SALEM, Ohio — Imagine opening your mail and finding a bill for a $25,000 septic system. That was the possibility for some homeowners, but thanks to a moratorium on state legislation that won’t happen. If the legislation hadn’t been stopped, it would have made the possibility of installing a high cost septic system a reality for many.
Ohio property owners with septic systems can now breathe a sigh of relief — that is, for two more years.
Up until a few weeks ago, many were worried stricter regulations regarding septic systems were to go in to effect beginning June 30. Under the regulations, anyone with a septic system that didn’t meet state standards would have to pay for expensive repairs or whole new systems.
A moratorium was placed on the legislation in 2005 and it will now continue through 2011.
State Sen. Timothy Grendell of Chesterland worked to get the moratorium passed, contending the legislation would have been overly expensive for landowners and isn’t necessary for the public’s health.
He said under the legislation there would have been as many as 350,000 defective septic systems in Ohio and all would have needed major repairs or an entire new system.
Grendell said many property owners keep their systems pumped and the leach bed systems work fine. The new legislation, he added, would have cost homeowners money they did not need to spend.
“I don’t believe we need these expensive systems,” Grendell said.
The new legislation will require expensive turning systems and does not take into consideration the different soil types spread across the state, he explained.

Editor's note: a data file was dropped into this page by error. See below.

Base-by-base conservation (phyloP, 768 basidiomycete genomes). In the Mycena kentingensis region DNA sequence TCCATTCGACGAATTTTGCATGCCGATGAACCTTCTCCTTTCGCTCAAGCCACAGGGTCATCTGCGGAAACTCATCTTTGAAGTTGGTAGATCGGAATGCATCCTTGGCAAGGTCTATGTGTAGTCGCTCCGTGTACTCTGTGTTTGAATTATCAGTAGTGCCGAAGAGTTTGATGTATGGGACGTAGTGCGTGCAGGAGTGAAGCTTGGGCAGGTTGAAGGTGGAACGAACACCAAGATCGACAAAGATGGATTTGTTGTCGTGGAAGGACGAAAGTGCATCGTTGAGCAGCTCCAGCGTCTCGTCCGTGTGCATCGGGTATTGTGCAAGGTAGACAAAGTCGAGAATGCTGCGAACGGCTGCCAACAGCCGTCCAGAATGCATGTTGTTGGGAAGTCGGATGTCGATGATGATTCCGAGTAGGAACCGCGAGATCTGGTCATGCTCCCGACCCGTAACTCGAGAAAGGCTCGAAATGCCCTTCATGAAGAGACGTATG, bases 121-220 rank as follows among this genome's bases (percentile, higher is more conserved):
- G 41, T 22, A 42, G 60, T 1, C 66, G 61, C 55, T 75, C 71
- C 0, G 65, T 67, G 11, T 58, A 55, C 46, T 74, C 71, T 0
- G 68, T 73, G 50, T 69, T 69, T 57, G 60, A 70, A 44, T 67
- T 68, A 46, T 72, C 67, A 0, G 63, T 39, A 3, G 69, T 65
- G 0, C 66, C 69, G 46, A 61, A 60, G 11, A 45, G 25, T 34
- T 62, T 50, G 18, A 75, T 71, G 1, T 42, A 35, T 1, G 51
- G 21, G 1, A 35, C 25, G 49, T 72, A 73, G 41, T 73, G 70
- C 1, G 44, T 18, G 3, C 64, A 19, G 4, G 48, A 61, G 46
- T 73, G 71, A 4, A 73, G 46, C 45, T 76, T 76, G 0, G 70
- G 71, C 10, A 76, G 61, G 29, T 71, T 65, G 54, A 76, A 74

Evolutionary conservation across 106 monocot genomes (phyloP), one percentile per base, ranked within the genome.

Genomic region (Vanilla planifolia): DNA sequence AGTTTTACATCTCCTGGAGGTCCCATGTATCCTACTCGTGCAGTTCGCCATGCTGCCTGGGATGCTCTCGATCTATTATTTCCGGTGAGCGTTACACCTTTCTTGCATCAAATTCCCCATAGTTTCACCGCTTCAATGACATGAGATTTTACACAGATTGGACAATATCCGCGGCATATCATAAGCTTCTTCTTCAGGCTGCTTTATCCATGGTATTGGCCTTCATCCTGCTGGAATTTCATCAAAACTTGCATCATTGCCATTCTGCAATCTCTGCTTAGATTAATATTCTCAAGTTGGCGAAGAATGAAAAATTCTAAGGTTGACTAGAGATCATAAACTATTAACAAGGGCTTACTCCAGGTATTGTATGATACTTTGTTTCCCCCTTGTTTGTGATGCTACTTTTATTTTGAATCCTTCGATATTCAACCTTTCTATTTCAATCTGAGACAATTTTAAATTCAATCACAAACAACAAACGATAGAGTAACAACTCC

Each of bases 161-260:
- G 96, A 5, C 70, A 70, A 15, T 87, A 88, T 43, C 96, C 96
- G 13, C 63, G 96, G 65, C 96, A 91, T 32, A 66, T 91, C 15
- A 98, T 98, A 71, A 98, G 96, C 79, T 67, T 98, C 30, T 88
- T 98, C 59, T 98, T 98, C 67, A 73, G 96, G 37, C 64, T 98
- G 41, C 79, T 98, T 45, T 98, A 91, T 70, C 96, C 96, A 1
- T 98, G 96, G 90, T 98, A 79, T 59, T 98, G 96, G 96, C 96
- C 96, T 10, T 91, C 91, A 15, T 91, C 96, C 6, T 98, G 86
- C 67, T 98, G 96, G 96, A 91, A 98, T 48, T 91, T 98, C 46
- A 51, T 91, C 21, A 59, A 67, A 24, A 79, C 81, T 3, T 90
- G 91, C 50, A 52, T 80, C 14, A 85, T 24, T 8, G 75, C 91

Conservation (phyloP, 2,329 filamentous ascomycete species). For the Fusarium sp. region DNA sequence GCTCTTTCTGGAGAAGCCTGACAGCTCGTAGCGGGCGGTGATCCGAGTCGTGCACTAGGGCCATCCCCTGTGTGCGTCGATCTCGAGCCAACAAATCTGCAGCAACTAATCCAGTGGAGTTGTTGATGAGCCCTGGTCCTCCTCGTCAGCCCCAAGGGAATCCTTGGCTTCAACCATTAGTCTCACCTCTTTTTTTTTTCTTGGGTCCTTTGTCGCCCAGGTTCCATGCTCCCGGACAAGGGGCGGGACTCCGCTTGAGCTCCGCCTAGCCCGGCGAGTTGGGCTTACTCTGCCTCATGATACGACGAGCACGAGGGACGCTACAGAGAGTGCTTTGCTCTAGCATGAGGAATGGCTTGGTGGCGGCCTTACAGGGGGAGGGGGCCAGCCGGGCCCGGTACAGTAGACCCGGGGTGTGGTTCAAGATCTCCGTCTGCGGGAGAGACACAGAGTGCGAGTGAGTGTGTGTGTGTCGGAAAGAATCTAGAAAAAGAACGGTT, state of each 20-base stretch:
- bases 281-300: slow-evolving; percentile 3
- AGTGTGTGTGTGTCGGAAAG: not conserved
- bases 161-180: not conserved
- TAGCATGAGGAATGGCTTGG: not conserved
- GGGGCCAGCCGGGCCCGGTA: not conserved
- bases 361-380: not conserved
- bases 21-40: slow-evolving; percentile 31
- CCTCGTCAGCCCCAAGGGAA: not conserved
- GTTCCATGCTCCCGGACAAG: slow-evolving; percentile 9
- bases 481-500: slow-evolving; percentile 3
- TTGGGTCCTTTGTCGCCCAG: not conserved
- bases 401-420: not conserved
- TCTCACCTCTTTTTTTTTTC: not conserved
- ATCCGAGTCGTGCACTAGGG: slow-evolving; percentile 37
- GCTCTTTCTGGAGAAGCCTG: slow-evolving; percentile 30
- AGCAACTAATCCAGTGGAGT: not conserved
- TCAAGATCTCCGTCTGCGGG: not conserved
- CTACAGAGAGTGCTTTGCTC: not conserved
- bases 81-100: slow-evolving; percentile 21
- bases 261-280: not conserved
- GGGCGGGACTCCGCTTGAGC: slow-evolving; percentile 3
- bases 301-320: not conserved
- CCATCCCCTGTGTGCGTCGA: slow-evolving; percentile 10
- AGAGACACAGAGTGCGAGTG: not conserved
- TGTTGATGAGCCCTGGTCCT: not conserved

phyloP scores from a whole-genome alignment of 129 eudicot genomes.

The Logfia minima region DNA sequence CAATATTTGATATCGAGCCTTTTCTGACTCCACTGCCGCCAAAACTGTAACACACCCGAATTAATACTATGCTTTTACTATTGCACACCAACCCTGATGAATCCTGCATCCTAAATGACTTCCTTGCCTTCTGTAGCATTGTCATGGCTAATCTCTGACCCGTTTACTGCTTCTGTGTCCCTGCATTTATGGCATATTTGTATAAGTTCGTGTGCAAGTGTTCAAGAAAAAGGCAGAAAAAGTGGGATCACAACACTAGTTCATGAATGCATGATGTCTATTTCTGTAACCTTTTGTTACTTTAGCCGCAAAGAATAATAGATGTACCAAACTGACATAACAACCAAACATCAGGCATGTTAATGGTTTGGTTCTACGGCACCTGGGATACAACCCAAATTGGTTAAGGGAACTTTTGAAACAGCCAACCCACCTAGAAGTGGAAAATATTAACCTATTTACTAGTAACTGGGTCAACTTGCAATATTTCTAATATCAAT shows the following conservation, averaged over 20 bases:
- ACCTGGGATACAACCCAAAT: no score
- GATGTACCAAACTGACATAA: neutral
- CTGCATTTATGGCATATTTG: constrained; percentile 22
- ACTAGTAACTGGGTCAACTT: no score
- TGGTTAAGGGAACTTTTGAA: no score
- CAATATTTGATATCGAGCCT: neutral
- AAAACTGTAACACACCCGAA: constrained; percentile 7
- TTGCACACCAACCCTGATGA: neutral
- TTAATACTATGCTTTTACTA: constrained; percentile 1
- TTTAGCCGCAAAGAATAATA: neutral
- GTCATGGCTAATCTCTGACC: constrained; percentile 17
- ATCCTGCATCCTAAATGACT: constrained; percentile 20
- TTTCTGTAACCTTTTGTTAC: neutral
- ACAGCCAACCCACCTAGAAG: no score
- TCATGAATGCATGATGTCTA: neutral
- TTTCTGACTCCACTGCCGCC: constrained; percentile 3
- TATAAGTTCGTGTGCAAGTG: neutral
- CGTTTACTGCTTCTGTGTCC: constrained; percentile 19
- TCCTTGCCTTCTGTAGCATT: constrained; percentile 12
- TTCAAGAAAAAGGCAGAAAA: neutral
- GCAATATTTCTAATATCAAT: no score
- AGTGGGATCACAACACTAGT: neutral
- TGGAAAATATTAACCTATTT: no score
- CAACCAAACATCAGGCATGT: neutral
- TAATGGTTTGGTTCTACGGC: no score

Grendell said many Ohio residents use the trench system for their septic system because it is so economical to build and maintain. However, if the legislation would have went into effect, it would essentially have ended the homeowner’s ability to construct and use the system.
The legislation considers the trench septic system out of compliance due to environmental and public health concerns.
Grendell added the regulations would have required that the vertical distance of the system’s trenches must be 12 inches from a seasonal water table. In some areas of Ohio, the seasonal water table is only 4 inches from the top at times.
The senator used the example of an Ohioan’s home worth $50,000 but that needed septic upgrade requirements totaling $25,000. The house eventually went into foreclosure.
He said there needs to be a more economical approach to address public safety with septic systems.
Grendell admitted one reason the moratorium was passed was simply because of the state of the economy right now and the foreclosure crisis hitting Ohio.
Grendell wants to introduce an amendment to the existing law when the moratorium ends to allow local health departments the powers to regulate septic systems. That would eliminate the regulatory powers of the Ohio Health Department on septic systems.
The local agencies know what type of soil is in the area and the land layout and what type of septic system will work, Grendell said, and “it’s not necessarily the expensive ones.”
Grendell said the two-year moratorium may be in effect now, but work needs to be done on fine-tuning the legislation and making sure a system is developed that won’t break the homeowner.